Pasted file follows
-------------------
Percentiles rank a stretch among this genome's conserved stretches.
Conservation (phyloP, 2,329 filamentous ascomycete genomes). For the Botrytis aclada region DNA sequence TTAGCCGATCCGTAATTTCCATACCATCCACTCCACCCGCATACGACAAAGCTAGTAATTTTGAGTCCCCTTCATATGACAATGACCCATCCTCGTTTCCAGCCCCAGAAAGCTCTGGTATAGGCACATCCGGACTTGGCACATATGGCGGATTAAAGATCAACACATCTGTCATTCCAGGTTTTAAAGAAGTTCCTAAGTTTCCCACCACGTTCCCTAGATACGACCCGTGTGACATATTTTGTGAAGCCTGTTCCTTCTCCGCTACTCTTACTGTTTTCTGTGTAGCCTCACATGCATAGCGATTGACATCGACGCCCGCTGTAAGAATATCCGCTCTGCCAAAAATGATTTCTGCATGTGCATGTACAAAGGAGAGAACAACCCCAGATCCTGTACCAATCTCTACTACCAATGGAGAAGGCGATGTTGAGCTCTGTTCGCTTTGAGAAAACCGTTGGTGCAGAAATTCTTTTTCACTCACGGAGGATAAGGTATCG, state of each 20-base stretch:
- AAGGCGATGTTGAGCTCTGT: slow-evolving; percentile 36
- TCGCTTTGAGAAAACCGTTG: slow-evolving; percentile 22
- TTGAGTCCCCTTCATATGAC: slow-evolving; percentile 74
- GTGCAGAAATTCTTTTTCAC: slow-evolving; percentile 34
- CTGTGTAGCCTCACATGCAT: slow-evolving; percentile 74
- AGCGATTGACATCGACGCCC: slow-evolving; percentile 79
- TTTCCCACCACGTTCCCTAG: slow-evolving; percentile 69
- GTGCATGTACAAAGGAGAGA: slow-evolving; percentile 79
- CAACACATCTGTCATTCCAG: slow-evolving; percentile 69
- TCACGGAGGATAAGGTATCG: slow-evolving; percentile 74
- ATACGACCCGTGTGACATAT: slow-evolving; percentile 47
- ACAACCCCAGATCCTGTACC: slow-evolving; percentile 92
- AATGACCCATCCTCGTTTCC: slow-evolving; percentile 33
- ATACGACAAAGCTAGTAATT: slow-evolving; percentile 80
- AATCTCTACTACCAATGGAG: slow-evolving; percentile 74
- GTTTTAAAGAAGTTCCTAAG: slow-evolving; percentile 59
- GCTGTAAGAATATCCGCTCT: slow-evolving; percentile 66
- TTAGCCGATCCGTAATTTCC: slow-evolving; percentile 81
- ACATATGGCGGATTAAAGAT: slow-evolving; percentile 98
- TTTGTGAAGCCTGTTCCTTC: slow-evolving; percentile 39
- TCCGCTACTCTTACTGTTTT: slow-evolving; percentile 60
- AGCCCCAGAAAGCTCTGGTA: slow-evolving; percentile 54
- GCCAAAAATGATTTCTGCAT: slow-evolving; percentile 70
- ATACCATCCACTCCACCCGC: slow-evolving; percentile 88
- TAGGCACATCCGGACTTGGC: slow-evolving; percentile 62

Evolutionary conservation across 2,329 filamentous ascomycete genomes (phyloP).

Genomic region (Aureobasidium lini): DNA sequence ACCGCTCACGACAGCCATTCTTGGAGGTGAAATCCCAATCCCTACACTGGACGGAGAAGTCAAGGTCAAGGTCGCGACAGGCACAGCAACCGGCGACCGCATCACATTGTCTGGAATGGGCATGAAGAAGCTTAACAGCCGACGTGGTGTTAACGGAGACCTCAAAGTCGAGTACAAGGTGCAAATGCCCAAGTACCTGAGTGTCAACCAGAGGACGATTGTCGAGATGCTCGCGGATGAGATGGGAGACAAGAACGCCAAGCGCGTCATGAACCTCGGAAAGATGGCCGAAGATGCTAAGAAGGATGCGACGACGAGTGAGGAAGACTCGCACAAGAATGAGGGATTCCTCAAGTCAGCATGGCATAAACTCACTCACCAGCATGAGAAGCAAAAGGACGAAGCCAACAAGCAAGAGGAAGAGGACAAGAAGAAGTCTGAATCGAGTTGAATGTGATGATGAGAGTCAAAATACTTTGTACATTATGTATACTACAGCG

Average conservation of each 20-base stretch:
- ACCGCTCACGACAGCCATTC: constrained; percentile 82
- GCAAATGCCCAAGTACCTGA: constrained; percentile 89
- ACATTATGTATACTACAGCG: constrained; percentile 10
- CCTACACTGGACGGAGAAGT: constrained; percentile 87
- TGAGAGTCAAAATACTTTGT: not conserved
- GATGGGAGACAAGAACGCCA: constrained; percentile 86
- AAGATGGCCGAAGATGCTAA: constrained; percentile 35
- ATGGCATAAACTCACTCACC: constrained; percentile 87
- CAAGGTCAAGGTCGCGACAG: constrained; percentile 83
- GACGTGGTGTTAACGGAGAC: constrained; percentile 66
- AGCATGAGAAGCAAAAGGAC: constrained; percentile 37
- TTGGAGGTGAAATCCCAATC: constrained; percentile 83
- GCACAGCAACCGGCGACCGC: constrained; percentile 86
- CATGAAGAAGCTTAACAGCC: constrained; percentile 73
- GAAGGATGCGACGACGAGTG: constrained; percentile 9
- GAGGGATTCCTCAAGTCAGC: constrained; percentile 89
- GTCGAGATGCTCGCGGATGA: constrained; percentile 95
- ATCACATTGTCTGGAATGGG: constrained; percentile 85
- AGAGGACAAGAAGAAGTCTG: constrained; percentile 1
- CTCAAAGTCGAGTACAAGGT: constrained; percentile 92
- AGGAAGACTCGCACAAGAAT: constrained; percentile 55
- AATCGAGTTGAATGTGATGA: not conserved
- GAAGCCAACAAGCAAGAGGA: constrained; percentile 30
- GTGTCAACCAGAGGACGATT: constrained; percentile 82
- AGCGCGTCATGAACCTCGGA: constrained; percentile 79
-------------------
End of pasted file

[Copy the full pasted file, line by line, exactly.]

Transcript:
Percentiles rank a stretch among this genome's conserved stretches.
Conservation (phyloP, 2,329 filamentous ascomycete genomes). For the Botrytis aclada region DNA sequence TTAGCCGATCCGTAATTTCCATACCATCCACTCCACCCGCATACGACAAAGCTAGTAATTTTGAGTCCCCTTCATATGACAATGACCCATCCTCGTTTCCAGCCCCAGAAAGCTCTGGTATAGGCACATCCGGACTTGGCACATATGGCGGATTAAAGATCAACACATCTGTCATTCCAGGTTTTAAAGAAGTTCCTAAGTTTCCCACCACGTTCCCTAGATACGACCCGTGTGACATATTTTGTGAAGCCTGTTCCTTCTCCGCTACTCTTACTGTTTTCTGTGTAGCCTCACATGCATAGCGATTGACATCGACGCCCGCTGTAAGAATATCCGCTCTGCCAAAAATGATTTCTGCATGTGCATGTACAAAGGAGAGAACAACCCCAGATCCTGTACCAATCTCTACTACCAATGGAGAAGGCGATGTTGAGCTCTGTTCGCTTTGAGAAAACCGTTGGTGCAGAAATTCTTTTTCACTCACGGAGGATAAGGTATCG, state of each 20-base stretch:
- AAGGCGATGTTGAGCTCTGT: slow-evolving; percentile 36
- TCGCTTTGAGAAAACCGTTG: slow-evolving; percentile 22
- TTGAGTCCCCTTCATATGAC: slow-evolving; percentile 74
- GTGCAGAAATTCTTTTTCAC: slow-evolving; percentile 34
- CTGTGTAGCCTCACATGCAT: slow-evolving; percentile 74
- AGCGATTGACATCGACGCCC: slow-evolving; percentile 79
- TTTCCCACCACGTTCCCTAG: slow-evolving; percentile 69
- GTGCATGTACAAAGGAGAGA: slow-evolving; percentile 79
- CAACACATCTGTCATTCCAG: slow-evolving; percentile 69
- TCACGGAGGATAAGGTATCG: slow-evolving; percentile 74
- ATACGACCCGTGTGACATAT: slow-evolving; percentile 47
- ACAACCCCAGATCCTGTACC: slow-evolving; percentile 92
- AATGACCCATCCTCGTTTCC: slow-evolving; percentile 33
- ATACGACAAAGCTAGTAATT: slow-evolving; percentile 80
- AATCTCTACTACCAATGGAG: slow-evolving; percentile 74
- GTTTTAAAGAAGTTCCTAAG: slow-evolving; percentile 59
- GCTGTAAGAATATCCGCTCT: slow-evolving; percentile 66
- TTAGCCGATCCGTAATTTCC: slow-evolving; percentile 81
- ACATATGGCGGATTAAAGAT: slow-evolving; percentile 98
- TTTGTGAAGCCTGTTCCTTC: slow-evolving; percentile 39
- TCCGCTACTCTTACTGTTTT: slow-evolving; percentile 60
- AGCCCCAGAAAGCTCTGGTA: slow-evolving; percentile 54
- GCCAAAAATGATTTCTGCAT: slow-evolving; percentile 70
- ATACCATCCACTCCACCCGC: slow-evolving; percentile 88
- TAGGCACATCCGGACTTGGC: slow-evolving; percentile 62

Evolutionary conservation across 2,329 filamentous ascomycete genomes (phyloP).

Genomic region (Aureobasidium lini): DNA sequence ACCGCTCACGACAGCCATTCTTGGAGGTGAAATCCCAATCCCTACACTGGACGGAGAAGTCAAGGTCAAGGTCGCGACAGGCACAGCAACCGGCGACCGCATCACATTGTCTGGAATGGGCATGAAGAAGCTTAACAGCCGACGTGGTGTTAACGGAGACCTCAAAGTCGAGTACAAGGTGCAAATGCCCAAGTACCTGAGTGTCAACCAGAGGACGATTGTCGAGATGCTCGCGGATGAGATGGGAGACAAGAACGCCAAGCGCGTCATGAACCTCGGAAAGATGGCCGAAGATGCTAAGAAGGATGCGACGACGAGTGAGGAAGACTCGCACAAGAATGAGGGATTCCTCAAGTCAGCATGGCATAAACTCACTCACCAGCATGAGAAGCAAAAGGACGAAGCCAACAAGCAAGAGGAAGAGGACAAGAAGAAGTCTGAATCGAGTTGAATGTGATGATGAGAGTCAAAATACTTTGTACATTATGTATACTACAGCG

Average conservation of each 20-base stretch:
- ACCGCTCACGACAGCCATTC: constrained; percentile 82
- GCAAATGCCCAAGTACCTGA: constrained; percentile 89
- ACATTATGTATACTACAGCG: constrained; percentile 10
- CCTACACTGGACGGAGAAGT: constrained; percentile 87
- TGAGAGTCAAAATACTTTGT: not conserved
- GATGGGAGACAAGAACGCCA: constrained; percentile 86
- AAGATGGCCGAAGATGCTAA: constrained; percentile 35
- ATGGCATAAACTCACTCACC: constrained; percentile 87
- CAAGGTCAAGGTCGCGACAG: constrained; percentile 83
- GACGTGGTGTTAACGGAGAC: constrained; percentile 66
- AGCATGAGAAGCAAAAGGAC: constrained; percentile 37
- TTGGAGGTGAAATCCCAATC: constrained; percentile 83
- GCACAGCAACCGGCGACCGC: constrained; percentile 86
- CATGAAGAAGCTTAACAGCC: constrained; percentile 73
- GAAGGATGCGACGACGAGTG: constrained; percentile 9
- GAGGGATTCCTCAAGTCAGC: constrained; percentile 89
- GTCGAGATGCTCGCGGATGA: constrained; percentile 95
- ATCACATTGTCTGGAATGGG: constrained; percentile 85
- AGAGGACAAGAAGAAGTCTG: constrained; percentile 1
- CTCAAAGTCGAGTACAAGGT: constrained; percentile 92
- AGGAAGACTCGCACAAGAAT: constrained; percentile 55
- AATCGAGTTGAATGTGATGA: not conserved
- GAAGCCAACAAGCAAGAGGA: constrained; percentile 30
- GTGTCAACCAGAGGACGATT: constrained; percentile 82
- AGCGCGTCATGAACCTCGGA: constrained; percentile 79